BUILDER ALERT #9: Noise Blanker Changes
Feb 3, 2000
APPLICABILITY: Noise Blanker boards shipped prior to 1/31/2000. Noise Blanker Manual revision B or earlier.
We have discovered that the original KNB2 noise blanker impacts K2 receive performance somewhat, even when turned OFF. (Nearly all noise blankers, including ours, cause more intermodulation problems when turned ON. When turned OFF, they should have little or no effect.) Qualitatively speaking, with the noise blanker installed, the K2's receiver dynamic range goes from "superior" to "average" (as compared to other multiband commercial transceivers). For more details see the technical notes at the end of this document.
If you live in the U.S. you may not have noticed the problem, since it still takes very large signals to cause IMD. But our customers in Europe--many of whom live near short-wave broadcast stations--found that they had an increase in intermodulation on 40 meters at night. We confirmed the problem in our lab, and have now re-designed the noise blanker to eliminate it (see Technical Notes at the end). We're grateful for the help we received from our EU customers and the ARRL in testing the new circuit.
We will send the new parts free of charge to anyone who would like to make the changes. First, review the modification instructions below. Then, if you'd like to proceed, send a request for the NB Mod Kit by E-MAIL, MAIL, or FAX. We will only be sending out COMPLETE NB Mod Kits, so there's no need to ask for only a subset of the parts.
PLEASE DO NOT TELEPHONE to request the parts, since handling all of the phone
calls will just slow things down.
In the case of e-mail, please send the request ONLY to:
and use the following subject line: NB Mod Kit Request
Note: All noise blankers shipped after Jan. 31, 2000 will include the new parts, along with assembly manual revision C or an appropriate errata sheet.
Noise Blanker Modification Instructions
Note: Be very careful not to damage PC board pads or traces when removing components; if possible, use a fine-point, temperature-controlled iron. You may find it helpful to use small-size solder wick on *both* sides of the board before lifting components out. If you use a vaccuum-desoldering tool, use the largest possible unit. Smaller "solder suckers" are not nearly as effective.
1. Remove C1, C2, C3, C4, C5, C6, C7, C16, D1, L1, and L2.
2. Install the following new components at these locations.
Note: C3, C4, C6, and C7 MUST have +/- 5% tolerance. Use NPO disc, C0G monolithic, Silver Mica, Polystyrene, or other high-quality type. (We have included Digikey/Mouser part numbers for reference.)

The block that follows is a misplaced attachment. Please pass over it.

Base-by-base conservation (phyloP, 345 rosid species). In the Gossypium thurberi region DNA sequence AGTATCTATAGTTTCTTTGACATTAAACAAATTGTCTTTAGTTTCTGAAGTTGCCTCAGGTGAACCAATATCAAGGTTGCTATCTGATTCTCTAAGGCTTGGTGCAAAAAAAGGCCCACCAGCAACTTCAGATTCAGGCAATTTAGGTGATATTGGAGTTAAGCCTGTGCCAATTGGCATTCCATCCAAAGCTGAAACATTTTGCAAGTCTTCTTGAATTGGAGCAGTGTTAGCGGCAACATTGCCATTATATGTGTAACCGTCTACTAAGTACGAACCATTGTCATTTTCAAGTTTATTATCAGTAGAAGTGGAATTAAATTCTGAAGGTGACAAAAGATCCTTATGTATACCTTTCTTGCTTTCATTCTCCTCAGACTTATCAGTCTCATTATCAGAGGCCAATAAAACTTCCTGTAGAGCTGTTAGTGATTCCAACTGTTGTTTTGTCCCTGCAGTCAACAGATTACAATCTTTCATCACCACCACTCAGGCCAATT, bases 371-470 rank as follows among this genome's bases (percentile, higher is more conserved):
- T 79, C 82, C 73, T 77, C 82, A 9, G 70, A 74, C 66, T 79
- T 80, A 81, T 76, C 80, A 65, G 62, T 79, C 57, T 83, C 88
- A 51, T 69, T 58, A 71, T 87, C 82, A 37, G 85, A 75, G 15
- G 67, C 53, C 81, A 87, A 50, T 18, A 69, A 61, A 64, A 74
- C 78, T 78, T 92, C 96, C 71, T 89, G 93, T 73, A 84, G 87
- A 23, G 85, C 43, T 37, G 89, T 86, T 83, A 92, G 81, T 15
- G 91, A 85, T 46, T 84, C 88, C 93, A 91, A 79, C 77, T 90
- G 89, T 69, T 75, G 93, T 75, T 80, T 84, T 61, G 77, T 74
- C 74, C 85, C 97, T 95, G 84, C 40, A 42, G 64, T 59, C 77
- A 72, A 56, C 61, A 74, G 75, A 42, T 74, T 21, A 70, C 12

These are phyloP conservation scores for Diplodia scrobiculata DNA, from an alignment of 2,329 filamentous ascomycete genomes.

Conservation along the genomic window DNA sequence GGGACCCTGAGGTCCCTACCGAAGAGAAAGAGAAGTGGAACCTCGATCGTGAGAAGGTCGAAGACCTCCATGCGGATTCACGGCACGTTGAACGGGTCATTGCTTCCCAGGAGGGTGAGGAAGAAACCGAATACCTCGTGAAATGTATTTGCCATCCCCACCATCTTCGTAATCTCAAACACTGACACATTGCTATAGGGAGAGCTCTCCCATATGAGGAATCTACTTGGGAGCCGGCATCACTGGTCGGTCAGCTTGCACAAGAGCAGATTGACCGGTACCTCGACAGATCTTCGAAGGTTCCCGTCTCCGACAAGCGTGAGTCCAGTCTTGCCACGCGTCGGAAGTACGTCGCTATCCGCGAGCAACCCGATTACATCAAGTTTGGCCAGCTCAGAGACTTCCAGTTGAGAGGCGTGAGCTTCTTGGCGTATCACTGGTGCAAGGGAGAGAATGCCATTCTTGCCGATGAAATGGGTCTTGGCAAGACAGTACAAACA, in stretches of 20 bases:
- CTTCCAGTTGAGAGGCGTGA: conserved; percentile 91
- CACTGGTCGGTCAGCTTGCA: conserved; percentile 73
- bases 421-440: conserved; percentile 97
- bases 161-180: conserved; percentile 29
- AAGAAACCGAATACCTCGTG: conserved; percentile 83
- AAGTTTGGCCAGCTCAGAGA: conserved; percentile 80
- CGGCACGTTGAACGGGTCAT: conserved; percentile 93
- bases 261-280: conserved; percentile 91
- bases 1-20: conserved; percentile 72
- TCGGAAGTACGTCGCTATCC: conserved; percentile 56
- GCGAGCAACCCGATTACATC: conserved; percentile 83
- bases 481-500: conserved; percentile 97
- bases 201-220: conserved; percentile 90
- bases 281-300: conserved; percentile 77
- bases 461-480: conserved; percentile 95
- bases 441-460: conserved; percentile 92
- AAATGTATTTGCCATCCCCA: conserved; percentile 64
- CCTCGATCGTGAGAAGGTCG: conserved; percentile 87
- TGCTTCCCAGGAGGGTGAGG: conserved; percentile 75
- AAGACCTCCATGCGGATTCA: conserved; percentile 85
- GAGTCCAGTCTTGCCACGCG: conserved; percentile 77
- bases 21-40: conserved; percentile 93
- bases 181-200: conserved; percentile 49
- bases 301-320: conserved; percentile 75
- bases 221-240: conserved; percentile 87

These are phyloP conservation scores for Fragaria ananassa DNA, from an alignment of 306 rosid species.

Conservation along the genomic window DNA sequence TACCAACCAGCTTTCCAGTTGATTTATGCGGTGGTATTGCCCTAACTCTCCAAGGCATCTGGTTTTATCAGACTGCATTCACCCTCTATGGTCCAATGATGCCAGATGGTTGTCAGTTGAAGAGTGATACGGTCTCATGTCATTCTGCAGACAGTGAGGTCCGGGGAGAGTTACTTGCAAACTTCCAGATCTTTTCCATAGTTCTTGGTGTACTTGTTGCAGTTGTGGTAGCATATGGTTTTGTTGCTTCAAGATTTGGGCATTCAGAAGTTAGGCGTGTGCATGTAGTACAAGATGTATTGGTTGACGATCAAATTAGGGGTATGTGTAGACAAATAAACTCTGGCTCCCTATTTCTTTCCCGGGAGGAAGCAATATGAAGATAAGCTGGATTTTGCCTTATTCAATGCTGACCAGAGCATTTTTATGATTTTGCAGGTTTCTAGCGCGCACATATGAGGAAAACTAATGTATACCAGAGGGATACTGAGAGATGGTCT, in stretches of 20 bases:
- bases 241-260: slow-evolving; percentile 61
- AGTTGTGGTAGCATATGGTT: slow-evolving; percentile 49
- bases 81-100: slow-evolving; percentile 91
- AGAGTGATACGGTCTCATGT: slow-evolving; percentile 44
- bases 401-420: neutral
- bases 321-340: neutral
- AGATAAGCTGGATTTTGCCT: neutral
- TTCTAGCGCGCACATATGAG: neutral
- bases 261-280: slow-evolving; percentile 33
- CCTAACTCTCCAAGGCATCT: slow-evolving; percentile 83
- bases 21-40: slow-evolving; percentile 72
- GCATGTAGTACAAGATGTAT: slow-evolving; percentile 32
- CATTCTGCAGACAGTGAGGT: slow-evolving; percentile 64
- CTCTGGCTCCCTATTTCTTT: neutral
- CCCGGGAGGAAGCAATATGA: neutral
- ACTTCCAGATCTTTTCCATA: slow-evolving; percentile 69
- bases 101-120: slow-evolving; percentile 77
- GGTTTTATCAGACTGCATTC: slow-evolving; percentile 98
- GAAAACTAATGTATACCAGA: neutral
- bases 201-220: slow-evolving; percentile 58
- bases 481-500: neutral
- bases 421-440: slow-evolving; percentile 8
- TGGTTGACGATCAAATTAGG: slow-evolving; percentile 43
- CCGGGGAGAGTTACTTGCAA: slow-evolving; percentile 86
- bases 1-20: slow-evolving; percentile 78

|PCB Location||New Value||Part Number|
|C1||120-ohm resistor||Digikey 120QBK-ND|
|C2||300-ohm resistor (or 330 ohms)||Digikey 300QBK-ND|
|C3||820 pF, 5%||Digikey P4860-ND|
|C4||100 pF, 5%||Digikey P4849-ND|
|C6||1500 pF, 5%||Digikey P4863-ND|
|C7||1800 pF, 5%||Digikey P4864-ND|
|C16||39 pF (any type, 5% or 10%)||Mouser 140-100N5-390J|
|D1||1-megohm resistor (5% or 10%)||Digikey 1.0MQBK-ND|
Note: Use *only* the core type and number of turns shown below, and space the turns evenly. DO NOT adjust the turns count based on an inductance measurement unless you have complete confidence in your inductance meter--readings can vary widely for different instruments. The Autek RF-1 and MFJ 259 series, for example, can vary over 20% from the actual value, even more for different frequencies of measurement.) If you do attempt to fine-tune the inductors, the most important thing is to make them *equal* in inductance.
|L1||1.1 to 1.2 uH (16 turns #26 or #28 enamel wire, evenly spaced on 80-90% of a T37-2 [red] toroid core, nominal 1.15 uH)||T37-2 (Amidon)|
|L2||Same as L1||T37-2 (Amidon)|
3. Solder a miniature .01 uF capacitor (any type) between pins 6 and 7 of U1 (MC1350) on the bottom of the noise blanker board.
4. On the K2 RF board, remove R88, R89, and R90. Install a short jumper at R89 (0 ohms). Install a 2.7 K resistor at R88. (Digikey 2.7KQBK-ND)
We re-designed the noise blanker's band-pass filter to reduce its impact on the post-mixer amplifier. Extremely strong in-band signals coming from the 2N5109 were seeing a fairly wide impedance range coming from the NB filter, depending on how the builder adjusted the trim caps.
In redesigning the filter, we removed the original -5 dB pad from the RF board (R88-R90), and instead incorporated the 5 dB of loss into the NB filter itself (hence the 120 and 330-ohm resistors). By using these resistors as filter coupling elements, we were able to keep the same filter topology. Filter loss at 4.915 MHz is about 6 to 7 dB, which is about the same as the original noise blanker loss (1 to 2 dB) plus the original 5 dB pad. Return Loss (RL) through the filter is now around -14 dB over a wide range of frequencies and termination impedances. (This is equivalent to saying that the filter shows an SWR of 1.5:1 to the driving amplifier.)
Receive dynamic range with the modified NB installed is excellent, with a 3rd Ip of +15 to 20 dBm and a dynamic range of 97 to 99 dB (confirmed by ARRL lab tests).